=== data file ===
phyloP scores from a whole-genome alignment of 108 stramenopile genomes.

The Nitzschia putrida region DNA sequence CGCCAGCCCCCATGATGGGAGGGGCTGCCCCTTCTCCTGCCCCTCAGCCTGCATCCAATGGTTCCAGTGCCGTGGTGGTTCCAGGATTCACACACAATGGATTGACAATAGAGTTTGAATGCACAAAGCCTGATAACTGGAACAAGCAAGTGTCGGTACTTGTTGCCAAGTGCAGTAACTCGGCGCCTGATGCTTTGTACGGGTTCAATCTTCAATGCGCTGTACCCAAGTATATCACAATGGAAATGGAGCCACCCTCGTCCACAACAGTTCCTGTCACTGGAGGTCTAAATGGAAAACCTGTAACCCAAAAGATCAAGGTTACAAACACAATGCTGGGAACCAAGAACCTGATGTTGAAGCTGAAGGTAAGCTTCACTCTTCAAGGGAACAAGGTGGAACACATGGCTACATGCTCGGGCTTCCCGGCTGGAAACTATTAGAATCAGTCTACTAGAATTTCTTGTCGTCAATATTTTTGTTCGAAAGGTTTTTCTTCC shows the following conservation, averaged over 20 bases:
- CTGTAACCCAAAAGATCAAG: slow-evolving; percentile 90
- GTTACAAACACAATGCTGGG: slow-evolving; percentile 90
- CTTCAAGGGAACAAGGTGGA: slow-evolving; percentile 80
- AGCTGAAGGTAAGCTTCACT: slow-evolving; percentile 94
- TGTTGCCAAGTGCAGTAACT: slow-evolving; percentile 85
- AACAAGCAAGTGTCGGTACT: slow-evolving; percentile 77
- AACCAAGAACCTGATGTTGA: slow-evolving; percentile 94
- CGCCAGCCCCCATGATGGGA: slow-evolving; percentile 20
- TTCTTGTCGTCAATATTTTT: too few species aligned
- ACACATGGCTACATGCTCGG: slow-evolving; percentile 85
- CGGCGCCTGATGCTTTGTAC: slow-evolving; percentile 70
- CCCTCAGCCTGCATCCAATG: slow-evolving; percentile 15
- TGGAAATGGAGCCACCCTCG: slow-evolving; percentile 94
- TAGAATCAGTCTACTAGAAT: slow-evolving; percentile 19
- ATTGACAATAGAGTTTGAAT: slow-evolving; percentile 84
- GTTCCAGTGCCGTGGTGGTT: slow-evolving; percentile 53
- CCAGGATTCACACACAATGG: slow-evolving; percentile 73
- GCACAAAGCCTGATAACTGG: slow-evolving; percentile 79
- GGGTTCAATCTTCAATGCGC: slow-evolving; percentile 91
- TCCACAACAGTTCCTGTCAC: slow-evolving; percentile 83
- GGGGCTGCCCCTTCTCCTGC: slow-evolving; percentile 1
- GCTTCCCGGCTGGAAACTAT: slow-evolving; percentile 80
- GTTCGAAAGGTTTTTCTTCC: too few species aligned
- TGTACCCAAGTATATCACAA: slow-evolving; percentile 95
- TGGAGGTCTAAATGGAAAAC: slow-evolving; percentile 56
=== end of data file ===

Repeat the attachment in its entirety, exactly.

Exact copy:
phyloP scores from a whole-genome alignment of 108 stramenopile genomes.

The Nitzschia putrida region DNA sequence CGCCAGCCCCCATGATGGGAGGGGCTGCCCCTTCTCCTGCCCCTCAGCCTGCATCCAATGGTTCCAGTGCCGTGGTGGTTCCAGGATTCACACACAATGGATTGACAATAGAGTTTGAATGCACAAAGCCTGATAACTGGAACAAGCAAGTGTCGGTACTTGTTGCCAAGTGCAGTAACTCGGCGCCTGATGCTTTGTACGGGTTCAATCTTCAATGCGCTGTACCCAAGTATATCACAATGGAAATGGAGCCACCCTCGTCCACAACAGTTCCTGTCACTGGAGGTCTAAATGGAAAACCTGTAACCCAAAAGATCAAGGTTACAAACACAATGCTGGGAACCAAGAACCTGATGTTGAAGCTGAAGGTAAGCTTCACTCTTCAAGGGAACAAGGTGGAACACATGGCTACATGCTCGGGCTTCCCGGCTGGAAACTATTAGAATCAGTCTACTAGAATTTCTTGTCGTCAATATTTTTGTTCGAAAGGTTTTTCTTCC shows the following conservation, averaged over 20 bases:
- CTGTAACCCAAAAGATCAAG: slow-evolving; percentile 90
- GTTACAAACACAATGCTGGG: slow-evolving; percentile 90
- CTTCAAGGGAACAAGGTGGA: slow-evolving; percentile 80
- AGCTGAAGGTAAGCTTCACT: slow-evolving; percentile 94
- TGTTGCCAAGTGCAGTAACT: slow-evolving; percentile 85
- AACAAGCAAGTGTCGGTACT: slow-evolving; percentile 77
- AACCAAGAACCTGATGTTGA: slow-evolving; percentile 94
- CGCCAGCCCCCATGATGGGA: slow-evolving; percentile 20
- TTCTTGTCGTCAATATTTTT: too few species aligned
- ACACATGGCTACATGCTCGG: slow-evolving; percentile 85
- CGGCGCCTGATGCTTTGTAC: slow-evolving; percentile 70
- CCCTCAGCCTGCATCCAATG: slow-evolving; percentile 15
- TGGAAATGGAGCCACCCTCG: slow-evolving; percentile 94
- TAGAATCAGTCTACTAGAAT: slow-evolving; percentile 19
- ATTGACAATAGAGTTTGAAT: slow-evolving; percentile 84
- GTTCCAGTGCCGTGGTGGTT: slow-evolving; percentile 53
- CCAGGATTCACACACAATGG: slow-evolving; percentile 73
- GCACAAAGCCTGATAACTGG: slow-evolving; percentile 79
- GGGTTCAATCTTCAATGCGC: slow-evolving; percentile 91
- TCCACAACAGTTCCTGTCAC: slow-evolving; percentile 83
- GGGGCTGCCCCTTCTCCTGC: slow-evolving; percentile 1
- GCTTCCCGGCTGGAAACTAT: slow-evolving; percentile 80
- GTTCGAAAGGTTTTTCTTCC: too few species aligned
- TGTACCCAAGTATATCACAA: slow-evolving; percentile 95
- TGGAGGTCTAAATGGAAAAC: slow-evolving; percentile 56